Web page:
Miglena Nikolchina (Sofia)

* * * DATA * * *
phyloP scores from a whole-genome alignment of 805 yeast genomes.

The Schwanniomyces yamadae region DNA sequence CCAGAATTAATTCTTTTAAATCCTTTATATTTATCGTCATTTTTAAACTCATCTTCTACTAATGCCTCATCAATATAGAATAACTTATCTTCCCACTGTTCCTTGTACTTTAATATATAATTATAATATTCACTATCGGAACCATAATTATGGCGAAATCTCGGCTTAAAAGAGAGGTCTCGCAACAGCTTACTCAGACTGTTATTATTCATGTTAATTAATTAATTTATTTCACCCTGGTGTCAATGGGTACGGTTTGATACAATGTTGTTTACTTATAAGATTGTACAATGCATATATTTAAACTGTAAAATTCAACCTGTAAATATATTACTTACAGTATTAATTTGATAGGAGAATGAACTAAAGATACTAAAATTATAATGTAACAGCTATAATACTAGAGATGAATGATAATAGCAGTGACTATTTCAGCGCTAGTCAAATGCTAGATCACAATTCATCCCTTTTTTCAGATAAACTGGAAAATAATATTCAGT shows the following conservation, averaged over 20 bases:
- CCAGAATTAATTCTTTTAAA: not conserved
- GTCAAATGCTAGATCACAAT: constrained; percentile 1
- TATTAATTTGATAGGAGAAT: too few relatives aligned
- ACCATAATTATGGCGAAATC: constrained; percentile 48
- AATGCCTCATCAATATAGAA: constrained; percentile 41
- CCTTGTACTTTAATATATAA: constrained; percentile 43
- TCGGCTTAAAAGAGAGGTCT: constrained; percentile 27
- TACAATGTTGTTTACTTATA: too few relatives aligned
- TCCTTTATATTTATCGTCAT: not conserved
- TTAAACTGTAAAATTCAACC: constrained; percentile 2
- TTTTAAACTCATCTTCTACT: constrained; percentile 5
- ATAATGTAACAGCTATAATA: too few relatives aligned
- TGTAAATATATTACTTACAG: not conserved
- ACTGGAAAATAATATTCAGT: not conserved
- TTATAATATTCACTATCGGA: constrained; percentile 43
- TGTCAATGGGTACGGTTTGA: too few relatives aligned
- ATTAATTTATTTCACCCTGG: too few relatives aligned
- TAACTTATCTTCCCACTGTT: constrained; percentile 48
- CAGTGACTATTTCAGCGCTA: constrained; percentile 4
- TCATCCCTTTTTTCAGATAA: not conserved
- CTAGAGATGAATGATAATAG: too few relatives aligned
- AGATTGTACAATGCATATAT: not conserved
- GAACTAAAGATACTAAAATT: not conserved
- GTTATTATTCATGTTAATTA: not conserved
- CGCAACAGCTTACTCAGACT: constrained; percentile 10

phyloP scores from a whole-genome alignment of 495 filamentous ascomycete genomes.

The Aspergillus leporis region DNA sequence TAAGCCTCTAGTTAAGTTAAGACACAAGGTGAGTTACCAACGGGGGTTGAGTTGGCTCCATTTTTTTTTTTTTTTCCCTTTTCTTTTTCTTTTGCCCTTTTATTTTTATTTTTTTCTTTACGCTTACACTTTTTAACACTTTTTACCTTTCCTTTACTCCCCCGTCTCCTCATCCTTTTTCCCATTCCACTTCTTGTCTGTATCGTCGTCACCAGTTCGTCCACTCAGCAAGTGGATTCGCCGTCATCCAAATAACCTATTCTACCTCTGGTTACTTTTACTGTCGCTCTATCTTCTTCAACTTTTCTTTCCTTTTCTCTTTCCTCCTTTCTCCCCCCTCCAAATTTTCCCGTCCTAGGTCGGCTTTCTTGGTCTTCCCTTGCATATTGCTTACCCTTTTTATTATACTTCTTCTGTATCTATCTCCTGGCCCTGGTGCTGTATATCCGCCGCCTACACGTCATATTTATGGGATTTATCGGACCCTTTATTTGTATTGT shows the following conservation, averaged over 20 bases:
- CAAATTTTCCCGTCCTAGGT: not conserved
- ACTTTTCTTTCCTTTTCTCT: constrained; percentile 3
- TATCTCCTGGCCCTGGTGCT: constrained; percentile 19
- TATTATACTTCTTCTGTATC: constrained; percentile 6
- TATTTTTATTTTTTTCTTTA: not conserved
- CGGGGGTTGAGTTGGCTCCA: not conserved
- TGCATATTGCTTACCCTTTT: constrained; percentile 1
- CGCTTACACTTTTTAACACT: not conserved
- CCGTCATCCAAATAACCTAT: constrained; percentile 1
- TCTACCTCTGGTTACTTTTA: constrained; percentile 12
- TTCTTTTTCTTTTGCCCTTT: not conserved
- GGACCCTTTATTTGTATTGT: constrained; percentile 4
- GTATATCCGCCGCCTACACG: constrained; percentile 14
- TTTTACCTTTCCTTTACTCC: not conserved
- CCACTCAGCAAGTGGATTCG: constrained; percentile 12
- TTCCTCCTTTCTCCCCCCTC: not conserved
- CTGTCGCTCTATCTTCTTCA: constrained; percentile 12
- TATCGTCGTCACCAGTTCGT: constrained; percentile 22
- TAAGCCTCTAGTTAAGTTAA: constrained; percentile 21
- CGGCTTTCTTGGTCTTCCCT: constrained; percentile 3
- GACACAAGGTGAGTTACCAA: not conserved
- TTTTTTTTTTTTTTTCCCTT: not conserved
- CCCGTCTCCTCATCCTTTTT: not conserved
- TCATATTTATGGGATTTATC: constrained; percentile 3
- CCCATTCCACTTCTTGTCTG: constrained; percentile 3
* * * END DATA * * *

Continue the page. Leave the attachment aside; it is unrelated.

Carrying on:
Whether Orpheus was a contested historical figure, a mystagogue, or a mythical personification of the poet, the story of his genius, his love, and his tragic death has been connected by ancient sources to Thrace, a region to the south of the Balkan Mountains. This gave Orpheus a special standing in the early construction of Bulgarian national identity, which came into new prominence with the failure of communist ideology and the advancement of Thracian studies in archeology and historiography. The lecture will discuss “Orphism” as the 1980s theoretical counterpart to these developments. It will explore both its political implications in the last decade of the communist regime and its contemporary follow-up in divergent philosophical trends.